Research indicate that mindfulness is linked to increased relationship satisfaction, better ability to respond to relationship difficulties, increased ability to recognize and communicate emotions to one’s partner, and decreased levels of relationship conflict, negativity, and empathy. In addition, Barnes and colleagues (2007) found that people with higher trait mindfulness experienced less emotional stress during relationship disputes and expressed less anger and anxiety. All of this evidence suggests that mindfulness can protect against the negative effects of relationship conflict, increase one’s capacity to communicate effectively in social contexts and positively influence relationship satisfaction.

3) Intrapersonal Benefits

Mindfulness meditation has been linked to several intrapersonal benefits, both mental and physical. Mindfulness has been associated with increased self-awareness, as well as reduced psychological distress and improved well-being. Neuroplasticity, or the rewiring that occurs in the brain due to experience, also explains how regular mindfulness meditation can alter the brain’s structure and functioning. This includes thicker brain regions which are linked to attention, sensory processing, and sensitivity to internal stimuli. It has also been suggested that the longer one practices mindfulness meditation, the more one benefit from its effects.

In conclusion, from a psychological standpoint, mindfulness has been found to have a variety of benefits and this has been supported by empirical evidence. Mindfulness is a practice that anyone can do if they are willing to take the time to do so. As these results show, mindfulness is more than a passing trend and is a practice worthy of more attention.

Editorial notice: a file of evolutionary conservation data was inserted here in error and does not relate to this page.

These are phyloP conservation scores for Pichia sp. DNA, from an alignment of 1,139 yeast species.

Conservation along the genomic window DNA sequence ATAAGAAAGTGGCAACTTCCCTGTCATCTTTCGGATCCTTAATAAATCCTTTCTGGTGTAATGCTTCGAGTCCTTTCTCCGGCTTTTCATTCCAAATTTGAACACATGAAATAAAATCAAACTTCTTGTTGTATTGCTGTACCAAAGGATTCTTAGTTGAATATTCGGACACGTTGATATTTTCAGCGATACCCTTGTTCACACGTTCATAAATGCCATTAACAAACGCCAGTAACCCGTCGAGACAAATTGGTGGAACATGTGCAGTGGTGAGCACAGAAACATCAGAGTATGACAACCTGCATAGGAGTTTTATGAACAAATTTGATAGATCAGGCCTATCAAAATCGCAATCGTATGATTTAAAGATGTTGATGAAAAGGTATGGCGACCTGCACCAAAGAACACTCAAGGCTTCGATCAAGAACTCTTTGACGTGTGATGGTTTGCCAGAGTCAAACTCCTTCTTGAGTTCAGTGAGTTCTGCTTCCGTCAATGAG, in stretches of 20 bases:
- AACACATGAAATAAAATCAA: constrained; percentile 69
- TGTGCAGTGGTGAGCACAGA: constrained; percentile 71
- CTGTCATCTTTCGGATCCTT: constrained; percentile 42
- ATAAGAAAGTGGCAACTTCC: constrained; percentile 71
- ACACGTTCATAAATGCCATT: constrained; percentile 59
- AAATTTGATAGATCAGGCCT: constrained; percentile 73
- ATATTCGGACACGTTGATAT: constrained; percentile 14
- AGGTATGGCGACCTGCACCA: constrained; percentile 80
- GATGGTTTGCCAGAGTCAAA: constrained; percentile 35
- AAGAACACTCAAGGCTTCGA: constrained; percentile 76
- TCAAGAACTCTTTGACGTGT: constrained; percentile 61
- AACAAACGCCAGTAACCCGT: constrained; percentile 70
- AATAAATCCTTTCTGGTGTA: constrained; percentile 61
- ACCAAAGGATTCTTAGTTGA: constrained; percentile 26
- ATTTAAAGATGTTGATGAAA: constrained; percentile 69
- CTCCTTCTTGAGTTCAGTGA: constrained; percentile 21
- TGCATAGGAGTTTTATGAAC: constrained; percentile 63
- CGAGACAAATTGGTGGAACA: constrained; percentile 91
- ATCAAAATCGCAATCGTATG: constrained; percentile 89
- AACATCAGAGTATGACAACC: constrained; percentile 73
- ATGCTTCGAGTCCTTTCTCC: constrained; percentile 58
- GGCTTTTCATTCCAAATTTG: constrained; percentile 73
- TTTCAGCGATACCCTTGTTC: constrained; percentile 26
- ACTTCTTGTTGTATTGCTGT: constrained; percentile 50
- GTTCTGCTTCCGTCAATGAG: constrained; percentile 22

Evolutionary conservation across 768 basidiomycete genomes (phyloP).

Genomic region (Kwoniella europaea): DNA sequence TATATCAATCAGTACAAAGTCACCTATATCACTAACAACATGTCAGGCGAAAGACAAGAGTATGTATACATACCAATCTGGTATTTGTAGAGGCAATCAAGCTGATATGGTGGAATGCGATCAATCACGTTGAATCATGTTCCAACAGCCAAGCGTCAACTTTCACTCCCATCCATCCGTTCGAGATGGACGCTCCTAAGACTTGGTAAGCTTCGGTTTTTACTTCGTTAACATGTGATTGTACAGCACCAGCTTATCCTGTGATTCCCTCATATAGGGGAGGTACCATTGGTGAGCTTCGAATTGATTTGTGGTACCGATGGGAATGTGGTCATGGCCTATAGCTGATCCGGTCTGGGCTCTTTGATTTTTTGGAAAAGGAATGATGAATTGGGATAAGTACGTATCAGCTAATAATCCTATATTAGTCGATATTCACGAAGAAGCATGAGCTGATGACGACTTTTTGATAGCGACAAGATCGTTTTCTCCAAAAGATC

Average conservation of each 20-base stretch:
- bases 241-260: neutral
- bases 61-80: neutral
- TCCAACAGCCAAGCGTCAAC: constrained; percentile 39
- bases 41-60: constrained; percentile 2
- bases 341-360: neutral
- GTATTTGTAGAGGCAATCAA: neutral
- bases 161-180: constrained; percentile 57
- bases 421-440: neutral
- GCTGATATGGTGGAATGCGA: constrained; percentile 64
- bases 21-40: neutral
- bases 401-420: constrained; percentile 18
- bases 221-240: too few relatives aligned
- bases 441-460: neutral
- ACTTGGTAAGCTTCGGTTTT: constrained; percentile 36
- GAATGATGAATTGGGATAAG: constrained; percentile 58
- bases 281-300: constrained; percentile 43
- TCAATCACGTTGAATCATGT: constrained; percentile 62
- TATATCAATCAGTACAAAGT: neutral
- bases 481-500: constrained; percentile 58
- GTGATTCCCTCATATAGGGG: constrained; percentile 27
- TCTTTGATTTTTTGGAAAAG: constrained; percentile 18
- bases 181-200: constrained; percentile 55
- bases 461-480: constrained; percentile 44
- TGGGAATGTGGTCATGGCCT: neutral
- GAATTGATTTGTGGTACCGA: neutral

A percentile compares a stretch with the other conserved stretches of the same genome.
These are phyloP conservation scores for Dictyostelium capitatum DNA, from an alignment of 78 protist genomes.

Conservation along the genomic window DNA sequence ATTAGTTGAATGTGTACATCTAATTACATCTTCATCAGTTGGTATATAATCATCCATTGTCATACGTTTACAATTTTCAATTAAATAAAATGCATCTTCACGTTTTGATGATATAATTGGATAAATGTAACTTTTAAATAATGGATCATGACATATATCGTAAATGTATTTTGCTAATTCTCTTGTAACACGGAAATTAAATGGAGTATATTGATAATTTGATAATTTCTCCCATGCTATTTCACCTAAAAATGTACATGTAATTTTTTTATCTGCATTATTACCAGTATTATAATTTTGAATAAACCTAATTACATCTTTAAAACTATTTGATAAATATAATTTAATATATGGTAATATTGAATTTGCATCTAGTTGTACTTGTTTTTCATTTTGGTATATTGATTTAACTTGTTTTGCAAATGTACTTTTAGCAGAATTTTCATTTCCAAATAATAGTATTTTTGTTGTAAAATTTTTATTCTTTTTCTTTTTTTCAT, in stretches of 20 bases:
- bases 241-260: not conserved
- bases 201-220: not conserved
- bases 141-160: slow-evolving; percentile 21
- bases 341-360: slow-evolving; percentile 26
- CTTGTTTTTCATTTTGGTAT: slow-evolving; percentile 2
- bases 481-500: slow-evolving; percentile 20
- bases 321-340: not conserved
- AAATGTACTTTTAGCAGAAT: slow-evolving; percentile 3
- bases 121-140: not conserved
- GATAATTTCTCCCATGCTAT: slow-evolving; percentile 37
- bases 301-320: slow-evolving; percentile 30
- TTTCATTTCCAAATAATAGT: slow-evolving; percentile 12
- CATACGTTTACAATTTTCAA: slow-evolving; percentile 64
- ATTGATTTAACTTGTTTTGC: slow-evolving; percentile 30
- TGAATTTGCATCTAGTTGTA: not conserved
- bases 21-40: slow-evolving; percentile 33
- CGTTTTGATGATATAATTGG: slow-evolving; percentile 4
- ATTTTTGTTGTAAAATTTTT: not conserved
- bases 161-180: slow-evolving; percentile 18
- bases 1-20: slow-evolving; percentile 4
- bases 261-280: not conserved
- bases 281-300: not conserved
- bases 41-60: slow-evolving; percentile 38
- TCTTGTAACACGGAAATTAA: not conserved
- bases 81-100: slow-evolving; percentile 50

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Seray Soyman is working as a Clinical Psychosexologist within the Willingness team, providing psychosexual education and sexual support sessions, as well as delivering training and workshops. She has a master’s degree in Clinical Psychosexology from the Sapienza University of Rome. Seray’s research interests are sexual communication, sex-positive behaviour, LGBTQIA+ studies, and sexual health.


Barnes, S., Brown, K. W., Krusemark, E., Campbell, W. K., & Rogge, R. D. (2007). The role of mindfulness in romantic relationship satisfaction and responses to relationship stress. Journal of marital and family therapy, 33(4), 482-500.

Creswell, J. D. (2017). Mindfulness interventions. Annual review of psychology, 68, 491-516.

Corcoran, K. M., Farb, N., Anderson, A., & Segal, Z. V. (2010). Mindfulness and emotion regulation: Outcomes and possible mediating mechanisms. In A. M. Kring & D. M. Sloan (Eds.), Emotion regulation and psychopathology: A transdiagnostic approach to etiology and treatment (pp. 339–355). The Guilford Press.

Kang, Y., Gruber, J., & Gray, J. R. (2013). Mindfulness and de-automatization. Emotion review, 5(2), 192-201.

Killingsworth, M. A., & Gilbert, D. T. (2010). A wandering mind is an unhappy mind. Science, 330(6006), 932-932.